Here is the gist.

.gist {width:800px; overflow:auto; height: 400px} .gist .file-data {max-height: 500px;max-width: 500px;}

Google My Business reconciliation

In order to improve the markup and to add the hasMap property on hundreds of pages we’ve added a new functionality in WordLift’s WordPress plugin (that also works already for non-WordPress websites) that helps editors: 

  • Trigger the reconciliation using Google Maps APIs
  • Review/Approve the suggestions 
  • Improve structured data markup for Local Business
Google My Business Reconciliation by WordLift

From the screen below the editor can either “Accept” or “Discard” the provided suggestions. 

WordLift reconciles an entity with a loose match with the name of the business, the address and/or the phone number. 

Improving the name of the local business by adding a new alias, adding the hasMap and the International Phone  number

Adding location markup using containedInPlace/containsPlace and linked data

As seen in the json-ld above we have added – in a previous iteration (and independently from the testing that was done this time) two important properties:

  1. containedInPlace and 
  2. the inverse-property containsPlace (on the pages related to villages and regions) to help search engines clearly understand the location of the local businesses. 

This data is also very helpful to compose the breadcrumbs as it will help the searcher understand and confirm the location of a business. Most of us, still make searches like “WordLift, Rome” to find a local business and more likely we will click on results where we can confirm that – yes, WordLift office is indeed located in Italy > Lazio > Rome.

administrative divisions in GeoNames for rione Regola in Rome
The administrative divisions in GeoNames for the rione Regola in Rome where our office is located

To extract this information along with the sameAs links to Wikidata and GeoNames (one of the largest geographical databases with more than 11 million locations) we used our linked data stack and an extension called WordLift Geo to automatically populate the knowledge graph and the JSON-LD with the containedInPlace and containsPlace properties. 

Are you dealing with geographical data on your website? Want to learn more about WordLift GEO and local SEO? Contact us.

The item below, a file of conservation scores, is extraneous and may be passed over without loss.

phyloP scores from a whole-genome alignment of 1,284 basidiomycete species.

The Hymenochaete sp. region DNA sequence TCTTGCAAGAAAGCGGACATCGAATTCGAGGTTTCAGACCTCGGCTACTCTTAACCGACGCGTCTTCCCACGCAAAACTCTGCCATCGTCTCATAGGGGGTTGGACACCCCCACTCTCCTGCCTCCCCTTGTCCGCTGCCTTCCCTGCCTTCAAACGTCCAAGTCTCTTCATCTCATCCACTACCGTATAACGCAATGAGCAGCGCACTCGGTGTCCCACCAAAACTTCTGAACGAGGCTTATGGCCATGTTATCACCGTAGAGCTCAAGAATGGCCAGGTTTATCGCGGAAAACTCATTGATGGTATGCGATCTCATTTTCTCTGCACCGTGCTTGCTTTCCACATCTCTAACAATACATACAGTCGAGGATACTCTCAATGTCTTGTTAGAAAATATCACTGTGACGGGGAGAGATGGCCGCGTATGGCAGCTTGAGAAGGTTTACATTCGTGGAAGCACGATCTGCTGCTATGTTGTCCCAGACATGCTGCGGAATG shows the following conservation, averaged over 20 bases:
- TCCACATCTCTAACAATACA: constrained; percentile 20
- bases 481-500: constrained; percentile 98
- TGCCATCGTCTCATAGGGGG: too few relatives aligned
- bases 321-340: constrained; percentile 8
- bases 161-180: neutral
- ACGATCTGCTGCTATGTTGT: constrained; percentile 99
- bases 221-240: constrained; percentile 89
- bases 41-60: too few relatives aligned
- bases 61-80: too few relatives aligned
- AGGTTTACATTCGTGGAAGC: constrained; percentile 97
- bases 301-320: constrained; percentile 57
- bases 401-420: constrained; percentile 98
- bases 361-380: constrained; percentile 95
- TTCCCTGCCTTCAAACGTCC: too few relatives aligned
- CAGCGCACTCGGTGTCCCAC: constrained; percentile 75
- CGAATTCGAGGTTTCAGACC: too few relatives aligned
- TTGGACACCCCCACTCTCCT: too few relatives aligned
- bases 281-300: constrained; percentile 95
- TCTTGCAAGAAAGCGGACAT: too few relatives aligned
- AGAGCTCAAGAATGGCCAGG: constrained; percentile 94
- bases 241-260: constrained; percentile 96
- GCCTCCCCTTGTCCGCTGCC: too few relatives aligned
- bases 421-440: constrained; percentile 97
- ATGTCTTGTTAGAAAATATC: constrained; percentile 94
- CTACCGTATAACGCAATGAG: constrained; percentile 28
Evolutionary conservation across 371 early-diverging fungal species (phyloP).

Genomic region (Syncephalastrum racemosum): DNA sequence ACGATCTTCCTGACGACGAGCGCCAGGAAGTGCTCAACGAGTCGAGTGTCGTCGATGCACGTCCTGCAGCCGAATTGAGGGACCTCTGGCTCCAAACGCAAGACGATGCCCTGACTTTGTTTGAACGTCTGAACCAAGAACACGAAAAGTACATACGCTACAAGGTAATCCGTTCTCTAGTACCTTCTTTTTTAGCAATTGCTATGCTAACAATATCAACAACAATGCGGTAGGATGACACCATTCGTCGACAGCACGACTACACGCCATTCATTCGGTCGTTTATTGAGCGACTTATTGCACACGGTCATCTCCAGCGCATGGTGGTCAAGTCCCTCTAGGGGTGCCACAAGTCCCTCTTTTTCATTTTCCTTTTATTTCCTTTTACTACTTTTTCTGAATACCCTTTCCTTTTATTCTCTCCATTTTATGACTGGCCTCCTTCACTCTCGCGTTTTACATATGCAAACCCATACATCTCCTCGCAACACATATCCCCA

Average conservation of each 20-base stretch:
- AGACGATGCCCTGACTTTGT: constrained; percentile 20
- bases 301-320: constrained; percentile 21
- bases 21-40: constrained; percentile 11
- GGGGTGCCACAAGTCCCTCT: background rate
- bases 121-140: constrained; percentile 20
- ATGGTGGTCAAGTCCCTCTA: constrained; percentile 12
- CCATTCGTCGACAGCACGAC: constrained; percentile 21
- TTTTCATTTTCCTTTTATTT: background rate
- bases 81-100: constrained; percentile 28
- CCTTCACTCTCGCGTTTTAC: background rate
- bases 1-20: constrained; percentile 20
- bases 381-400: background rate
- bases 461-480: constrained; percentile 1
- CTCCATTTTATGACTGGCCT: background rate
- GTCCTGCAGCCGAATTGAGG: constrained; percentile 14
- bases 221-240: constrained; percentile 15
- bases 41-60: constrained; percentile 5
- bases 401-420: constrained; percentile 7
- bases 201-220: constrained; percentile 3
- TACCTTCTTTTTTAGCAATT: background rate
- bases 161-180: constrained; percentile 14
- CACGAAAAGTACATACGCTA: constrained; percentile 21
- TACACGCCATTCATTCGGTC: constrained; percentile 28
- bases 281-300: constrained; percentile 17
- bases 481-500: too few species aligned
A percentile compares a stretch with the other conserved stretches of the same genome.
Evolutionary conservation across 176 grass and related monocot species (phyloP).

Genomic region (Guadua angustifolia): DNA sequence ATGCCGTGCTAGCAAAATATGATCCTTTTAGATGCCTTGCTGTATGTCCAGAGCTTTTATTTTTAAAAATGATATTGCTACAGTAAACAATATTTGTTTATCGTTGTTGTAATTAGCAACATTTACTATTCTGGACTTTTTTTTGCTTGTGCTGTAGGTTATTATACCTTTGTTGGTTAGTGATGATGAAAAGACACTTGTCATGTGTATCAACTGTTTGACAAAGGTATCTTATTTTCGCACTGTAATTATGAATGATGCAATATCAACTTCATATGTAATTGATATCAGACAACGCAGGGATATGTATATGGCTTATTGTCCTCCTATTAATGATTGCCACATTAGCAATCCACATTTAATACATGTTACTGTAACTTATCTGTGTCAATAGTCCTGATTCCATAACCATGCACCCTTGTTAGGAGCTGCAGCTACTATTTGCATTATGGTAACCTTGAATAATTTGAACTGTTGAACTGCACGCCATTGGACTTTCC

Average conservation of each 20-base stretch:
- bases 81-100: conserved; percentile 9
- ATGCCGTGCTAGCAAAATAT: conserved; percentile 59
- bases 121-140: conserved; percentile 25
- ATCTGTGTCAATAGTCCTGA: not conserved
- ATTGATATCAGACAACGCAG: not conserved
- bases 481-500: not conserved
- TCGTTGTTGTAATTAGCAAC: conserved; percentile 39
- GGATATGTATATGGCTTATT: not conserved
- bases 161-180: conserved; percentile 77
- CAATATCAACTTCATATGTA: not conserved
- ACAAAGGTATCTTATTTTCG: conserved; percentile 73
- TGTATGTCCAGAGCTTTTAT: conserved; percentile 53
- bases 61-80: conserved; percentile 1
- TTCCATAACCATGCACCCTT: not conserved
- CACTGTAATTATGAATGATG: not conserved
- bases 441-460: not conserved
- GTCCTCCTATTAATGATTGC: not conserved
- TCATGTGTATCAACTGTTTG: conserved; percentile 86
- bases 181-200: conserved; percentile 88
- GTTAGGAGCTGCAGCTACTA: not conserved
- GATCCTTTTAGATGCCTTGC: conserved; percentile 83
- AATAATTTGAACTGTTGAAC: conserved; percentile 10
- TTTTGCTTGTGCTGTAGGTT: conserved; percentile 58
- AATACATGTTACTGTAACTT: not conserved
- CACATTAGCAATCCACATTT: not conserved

Conclusions

  • We have seen a +5.09% increase in clicks (after only one week) on pages where we added the hasMap property and improved the consistency of NAP (business name, address and phone number) on a travel website listing over 500+ local businesses
  • We did this by interfacing the Google Maps Places APIs and by providing suggestions for the editor to validate/reject the suggestions
  • Using containedInPlace/containsPlace is also  a good way to improve the structured data of a local business and you should do this by adding also sameAs links to Wikidata and/or GeoNames to facilitate disambiguation
    • As most of the searches for local businesses (at least in travel) are in the form of “[business name][location where the business is located]”; we have seen in the past an increased in the CTR when schema Breadcrumb use this information from containedInPlace/containsPlace (see below 👇)
Breadcrumbs using the administrative divisions from GeoNames

FAQs on LocalBusiness markup

One key aspect in SEO, if you are a local business (or deal with local business), is to have  the correct location listed in Google Maps and link your website with Google My Business.  The best way to do that is to properly markup your Google Map URL using schema markup. 

What is the hasMap property and how should we use it?
In 2014 (schema v 1.7) the hasMap property was introduced to link a web page of a place with the URL of a map. In order to facilitate the link between a web page and the corresponding entity on Google Maps we can use the following snippet in the JSON-LD “hasMap”: “https://maps.google.com/maps?cid=YOURCIDNUMBER”  

What is the Google CID number? 
Google customer ID (CID) is a unique number used to identify a Google Ads account. This number can be used to link a website with the corresponding entity in Google My Business.

How can I find the Google CID number using Google Maps?
Search the business in Google Maps using the business nameView the source code (use view-source: followed by the url in your browser)Click CTRL+F and search the source code for “ludocid”The CID will be the string of numbers after “ludocid\\u003d” and before #lrd